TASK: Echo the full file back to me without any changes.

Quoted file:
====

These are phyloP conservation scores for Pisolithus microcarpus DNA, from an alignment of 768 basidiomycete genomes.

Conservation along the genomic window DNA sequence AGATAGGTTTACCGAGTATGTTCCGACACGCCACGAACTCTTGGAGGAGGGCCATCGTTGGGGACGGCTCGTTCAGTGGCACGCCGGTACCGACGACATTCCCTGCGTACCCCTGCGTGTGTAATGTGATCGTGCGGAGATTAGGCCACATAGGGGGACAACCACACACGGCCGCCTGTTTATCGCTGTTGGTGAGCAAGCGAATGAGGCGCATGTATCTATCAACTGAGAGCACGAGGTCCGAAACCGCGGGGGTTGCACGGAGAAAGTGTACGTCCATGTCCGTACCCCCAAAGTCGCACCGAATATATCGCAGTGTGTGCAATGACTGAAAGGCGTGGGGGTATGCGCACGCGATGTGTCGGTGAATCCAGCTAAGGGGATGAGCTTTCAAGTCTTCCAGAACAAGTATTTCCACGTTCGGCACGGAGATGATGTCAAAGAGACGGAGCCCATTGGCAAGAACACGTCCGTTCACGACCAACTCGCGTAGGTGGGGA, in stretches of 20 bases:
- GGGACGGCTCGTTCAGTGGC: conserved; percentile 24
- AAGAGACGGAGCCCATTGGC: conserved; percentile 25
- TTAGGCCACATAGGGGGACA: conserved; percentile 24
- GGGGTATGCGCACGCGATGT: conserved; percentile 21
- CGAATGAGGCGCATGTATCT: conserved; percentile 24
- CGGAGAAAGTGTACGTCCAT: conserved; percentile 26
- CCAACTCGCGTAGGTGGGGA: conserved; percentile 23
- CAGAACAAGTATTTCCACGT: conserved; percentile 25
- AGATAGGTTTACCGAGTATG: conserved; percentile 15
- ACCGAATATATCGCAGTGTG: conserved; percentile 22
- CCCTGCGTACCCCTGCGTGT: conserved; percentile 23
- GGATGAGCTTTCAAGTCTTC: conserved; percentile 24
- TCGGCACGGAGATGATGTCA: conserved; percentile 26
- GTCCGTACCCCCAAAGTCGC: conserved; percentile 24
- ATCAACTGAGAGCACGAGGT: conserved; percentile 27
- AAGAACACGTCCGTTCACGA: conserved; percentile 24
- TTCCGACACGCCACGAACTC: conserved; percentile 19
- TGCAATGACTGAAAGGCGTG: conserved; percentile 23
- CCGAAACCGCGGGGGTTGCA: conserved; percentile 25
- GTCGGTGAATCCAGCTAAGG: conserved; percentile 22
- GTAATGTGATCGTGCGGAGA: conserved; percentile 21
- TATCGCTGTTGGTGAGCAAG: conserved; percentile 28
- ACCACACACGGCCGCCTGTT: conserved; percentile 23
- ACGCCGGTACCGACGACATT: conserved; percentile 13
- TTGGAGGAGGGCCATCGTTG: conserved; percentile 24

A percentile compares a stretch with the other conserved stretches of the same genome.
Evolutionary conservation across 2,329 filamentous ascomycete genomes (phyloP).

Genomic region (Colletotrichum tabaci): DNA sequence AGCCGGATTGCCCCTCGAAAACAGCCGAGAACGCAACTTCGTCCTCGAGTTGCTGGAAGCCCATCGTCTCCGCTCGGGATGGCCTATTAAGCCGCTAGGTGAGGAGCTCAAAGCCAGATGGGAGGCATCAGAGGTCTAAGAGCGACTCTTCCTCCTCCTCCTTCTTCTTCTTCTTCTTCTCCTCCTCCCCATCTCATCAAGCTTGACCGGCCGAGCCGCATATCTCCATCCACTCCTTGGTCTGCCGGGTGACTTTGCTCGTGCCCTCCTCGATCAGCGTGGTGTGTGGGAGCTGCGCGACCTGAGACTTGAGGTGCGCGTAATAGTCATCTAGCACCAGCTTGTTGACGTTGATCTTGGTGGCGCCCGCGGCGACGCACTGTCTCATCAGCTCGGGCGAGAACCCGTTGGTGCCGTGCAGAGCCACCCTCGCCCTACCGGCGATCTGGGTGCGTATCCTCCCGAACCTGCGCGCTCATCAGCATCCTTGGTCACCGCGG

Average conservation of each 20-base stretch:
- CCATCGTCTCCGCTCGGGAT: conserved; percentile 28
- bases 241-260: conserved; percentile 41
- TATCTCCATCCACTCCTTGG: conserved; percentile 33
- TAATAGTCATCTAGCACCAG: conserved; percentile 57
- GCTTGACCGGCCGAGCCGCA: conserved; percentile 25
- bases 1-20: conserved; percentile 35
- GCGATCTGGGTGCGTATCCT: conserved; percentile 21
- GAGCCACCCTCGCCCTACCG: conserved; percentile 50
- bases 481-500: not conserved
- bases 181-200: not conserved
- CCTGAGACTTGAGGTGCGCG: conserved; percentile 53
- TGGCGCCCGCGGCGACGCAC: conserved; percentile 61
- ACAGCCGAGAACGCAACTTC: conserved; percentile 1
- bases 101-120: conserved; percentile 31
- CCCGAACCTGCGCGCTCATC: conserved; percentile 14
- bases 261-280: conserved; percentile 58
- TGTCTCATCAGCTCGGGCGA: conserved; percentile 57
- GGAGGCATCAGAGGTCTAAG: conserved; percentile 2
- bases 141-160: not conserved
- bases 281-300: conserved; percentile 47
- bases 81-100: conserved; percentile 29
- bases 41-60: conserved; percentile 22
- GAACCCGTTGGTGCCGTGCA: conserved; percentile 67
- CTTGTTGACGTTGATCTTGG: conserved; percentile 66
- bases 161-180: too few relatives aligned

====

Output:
These are phyloP conservation scores for Pisolithus microcarpus DNA, from an alignment of 768 basidiomycete genomes.

Conservation along the genomic window DNA sequence AGATAGGTTTACCGAGTATGTTCCGACACGCCACGAACTCTTGGAGGAGGGCCATCGTTGGGGACGGCTCGTTCAGTGGCACGCCGGTACCGACGACATTCCCTGCGTACCCCTGCGTGTGTAATGTGATCGTGCGGAGATTAGGCCACATAGGGGGACAACCACACACGGCCGCCTGTTTATCGCTGTTGGTGAGCAAGCGAATGAGGCGCATGTATCTATCAACTGAGAGCACGAGGTCCGAAACCGCGGGGGTTGCACGGAGAAAGTGTACGTCCATGTCCGTACCCCCAAAGTCGCACCGAATATATCGCAGTGTGTGCAATGACTGAAAGGCGTGGGGGTATGCGCACGCGATGTGTCGGTGAATCCAGCTAAGGGGATGAGCTTTCAAGTCTTCCAGAACAAGTATTTCCACGTTCGGCACGGAGATGATGTCAAAGAGACGGAGCCCATTGGCAAGAACACGTCCGTTCACGACCAACTCGCGTAGGTGGGGA, in stretches of 20 bases:
- GGGACGGCTCGTTCAGTGGC: conserved; percentile 24
- AAGAGACGGAGCCCATTGGC: conserved; percentile 25
- TTAGGCCACATAGGGGGACA: conserved; percentile 24
- GGGGTATGCGCACGCGATGT: conserved; percentile 21
- CGAATGAGGCGCATGTATCT: conserved; percentile 24
- CGGAGAAAGTGTACGTCCAT: conserved; percentile 26
- CCAACTCGCGTAGGTGGGGA: conserved; percentile 23
- CAGAACAAGTATTTCCACGT: conserved; percentile 25
- AGATAGGTTTACCGAGTATG: conserved; percentile 15
- ACCGAATATATCGCAGTGTG: conserved; percentile 22
- CCCTGCGTACCCCTGCGTGT: conserved; percentile 23
- GGATGAGCTTTCAAGTCTTC: conserved; percentile 24
- TCGGCACGGAGATGATGTCA: conserved; percentile 26
- GTCCGTACCCCCAAAGTCGC: conserved; percentile 24
- ATCAACTGAGAGCACGAGGT: conserved; percentile 27
- AAGAACACGTCCGTTCACGA: conserved; percentile 24
- TTCCGACACGCCACGAACTC: conserved; percentile 19
- TGCAATGACTGAAAGGCGTG: conserved; percentile 23
- CCGAAACCGCGGGGGTTGCA: conserved; percentile 25
- GTCGGTGAATCCAGCTAAGG: conserved; percentile 22
- GTAATGTGATCGTGCGGAGA: conserved; percentile 21
- TATCGCTGTTGGTGAGCAAG: conserved; percentile 28
- ACCACACACGGCCGCCTGTT: conserved; percentile 23
- ACGCCGGTACCGACGACATT: conserved; percentile 13
- TTGGAGGAGGGCCATCGTTG: conserved; percentile 24

A percentile compares a stretch with the other conserved stretches of the same genome.
Evolutionary conservation across 2,329 filamentous ascomycete genomes (phyloP).

Genomic region (Colletotrichum tabaci): DNA sequence AGCCGGATTGCCCCTCGAAAACAGCCGAGAACGCAACTTCGTCCTCGAGTTGCTGGAAGCCCATCGTCTCCGCTCGGGATGGCCTATTAAGCCGCTAGGTGAGGAGCTCAAAGCCAGATGGGAGGCATCAGAGGTCTAAGAGCGACTCTTCCTCCTCCTCCTTCTTCTTCTTCTTCTTCTCCTCCTCCCCATCTCATCAAGCTTGACCGGCCGAGCCGCATATCTCCATCCACTCCTTGGTCTGCCGGGTGACTTTGCTCGTGCCCTCCTCGATCAGCGTGGTGTGTGGGAGCTGCGCGACCTGAGACTTGAGGTGCGCGTAATAGTCATCTAGCACCAGCTTGTTGACGTTGATCTTGGTGGCGCCCGCGGCGACGCACTGTCTCATCAGCTCGGGCGAGAACCCGTTGGTGCCGTGCAGAGCCACCCTCGCCCTACCGGCGATCTGGGTGCGTATCCTCCCGAACCTGCGCGCTCATCAGCATCCTTGGTCACCGCGG

Average conservation of each 20-base stretch:
- CCATCGTCTCCGCTCGGGAT: conserved; percentile 28
- bases 241-260: conserved; percentile 41
- TATCTCCATCCACTCCTTGG: conserved; percentile 33
- TAATAGTCATCTAGCACCAG: conserved; percentile 57
- GCTTGACCGGCCGAGCCGCA: conserved; percentile 25
- bases 1-20: conserved; percentile 35
- GCGATCTGGGTGCGTATCCT: conserved; percentile 21
- GAGCCACCCTCGCCCTACCG: conserved; percentile 50
- bases 481-500: not conserved
- bases 181-200: not conserved
- CCTGAGACTTGAGGTGCGCG: conserved; percentile 53
- TGGCGCCCGCGGCGACGCAC: conserved; percentile 61
- ACAGCCGAGAACGCAACTTC: conserved; percentile 1
- bases 101-120: conserved; percentile 31
- CCCGAACCTGCGCGCTCATC: conserved; percentile 14
- bases 261-280: conserved; percentile 58
- TGTCTCATCAGCTCGGGCGA: conserved; percentile 57
- GGAGGCATCAGAGGTCTAAG: conserved; percentile 2
- bases 141-160: not conserved
- bases 281-300: conserved; percentile 47
- bases 81-100: conserved; percentile 29
- bases 41-60: conserved; percentile 22
- GAACCCGTTGGTGCCGTGCA: conserved; percentile 67
- CTTGTTGACGTTGATCTTGG: conserved; percentile 66
- bases 161-180: too few relatives aligned